Then, in 2003, Antonio decided to take his young son and wife on a three-week trip to Italy for a niece’s wedding. Upon their return to Chicago’s O’Hare airport, Antonio was taken into custody in connection with a conviction he had received 19 years earlier for participating in the attempted robbery of a pizza parlor. Antonio had been sentenced to six years in prison and released after three years for good behavior. Although he had since complied with all conditions of his parole and lived without further troubles with the law for over 15 years, Antonio was ordered deported back to Italy. Although his family begged the immigration judge “not to take Tony away,” the judge had no power to take into account Antonio’s many years of good behavior.

Cristina’s youngest son had to undergo counseling after his father was deported. With the loss of Antonio’s income and expensive legal fees, Cristina lost their house in the suburbs. Her oldest daughter moved in with her boyfriend’s family and, Cristina explained, “Right now we don’t really have a home.… John lives with a friend, Jessica lives with another friend, Danny’s with his uncle and Angela lives with another friend. They have really split us up.”[9]


Recommendations for building a fairer immigration enforcement system

Congress should:

  • Restore discretion to immigration judges to weigh evidence of rehabilitation, family ties, and other equities against a criminal conviction in deciding whether to deport lawful permanent residents.
  • Ensure that lawfully present non-citizens, and those non-citizens whose legal status is in dispute, who are facing removal, have access to judicial review and appeal to a higher authority, as required by international human rights law. In addition, ensure that detained individuals, including those detained pending deportation, have access to judicial review of the decision to detain them.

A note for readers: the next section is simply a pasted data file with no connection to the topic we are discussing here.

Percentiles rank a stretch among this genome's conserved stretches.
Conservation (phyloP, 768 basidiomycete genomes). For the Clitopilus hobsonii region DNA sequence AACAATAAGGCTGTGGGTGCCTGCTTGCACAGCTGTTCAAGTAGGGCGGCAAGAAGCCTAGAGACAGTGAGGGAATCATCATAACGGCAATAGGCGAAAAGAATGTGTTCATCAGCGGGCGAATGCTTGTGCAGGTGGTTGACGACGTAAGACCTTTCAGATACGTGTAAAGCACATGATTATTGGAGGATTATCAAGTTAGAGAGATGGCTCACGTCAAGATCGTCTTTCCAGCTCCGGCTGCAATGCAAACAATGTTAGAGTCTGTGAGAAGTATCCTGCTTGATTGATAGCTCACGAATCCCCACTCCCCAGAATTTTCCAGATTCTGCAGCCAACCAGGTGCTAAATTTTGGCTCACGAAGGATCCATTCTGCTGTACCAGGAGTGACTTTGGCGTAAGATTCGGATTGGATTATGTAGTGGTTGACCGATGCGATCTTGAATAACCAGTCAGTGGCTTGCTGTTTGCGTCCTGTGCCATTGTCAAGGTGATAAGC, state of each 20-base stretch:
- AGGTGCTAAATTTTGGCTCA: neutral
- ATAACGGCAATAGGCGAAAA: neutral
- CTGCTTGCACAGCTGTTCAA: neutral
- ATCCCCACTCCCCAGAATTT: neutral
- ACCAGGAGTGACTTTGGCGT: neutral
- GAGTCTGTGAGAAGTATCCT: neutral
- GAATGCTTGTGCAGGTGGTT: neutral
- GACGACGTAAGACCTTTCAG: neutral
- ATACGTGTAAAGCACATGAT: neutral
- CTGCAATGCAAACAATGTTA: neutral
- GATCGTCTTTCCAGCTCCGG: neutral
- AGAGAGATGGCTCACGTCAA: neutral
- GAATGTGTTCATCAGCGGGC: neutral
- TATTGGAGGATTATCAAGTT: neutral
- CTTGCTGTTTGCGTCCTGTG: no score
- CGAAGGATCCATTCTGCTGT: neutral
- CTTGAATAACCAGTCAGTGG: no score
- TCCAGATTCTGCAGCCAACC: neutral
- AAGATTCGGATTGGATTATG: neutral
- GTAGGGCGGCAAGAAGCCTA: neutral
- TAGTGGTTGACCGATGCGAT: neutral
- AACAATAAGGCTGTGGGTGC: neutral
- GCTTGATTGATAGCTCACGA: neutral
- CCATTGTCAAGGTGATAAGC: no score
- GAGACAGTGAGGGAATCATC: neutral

• Reform the expedited removal process to allow for a fairer and more complete review of a non-citizen’s arguments against deportation.
  • Ensure immigration judges provide custody hearings for “arriving aliens” on an individual basis and review all deportation orders in order to reduce the risk of wrongful deportation.
  • Make legal counsel available to indigent vulnerable immigrants, such as mentally illpersons and children, facing deportation or seeking asylum.
  • Eliminate arbitrary deadlines currently in law, such as the one-year limit to apply for asylum.
  • Halt Operation Streamline’s expansion and evaluate the need for continuing operation of such programs; ensure that criminal immigration prosecutions focus on those who pose a real threat to public safety or national security.
  • Reform immigration detention by:
    • Limiting mandatory detention to violent offenders.
    • Not subjecting lawful permanent residents and asylum seekers to mandatory detention (unless they are shown to be a safety or flight risk).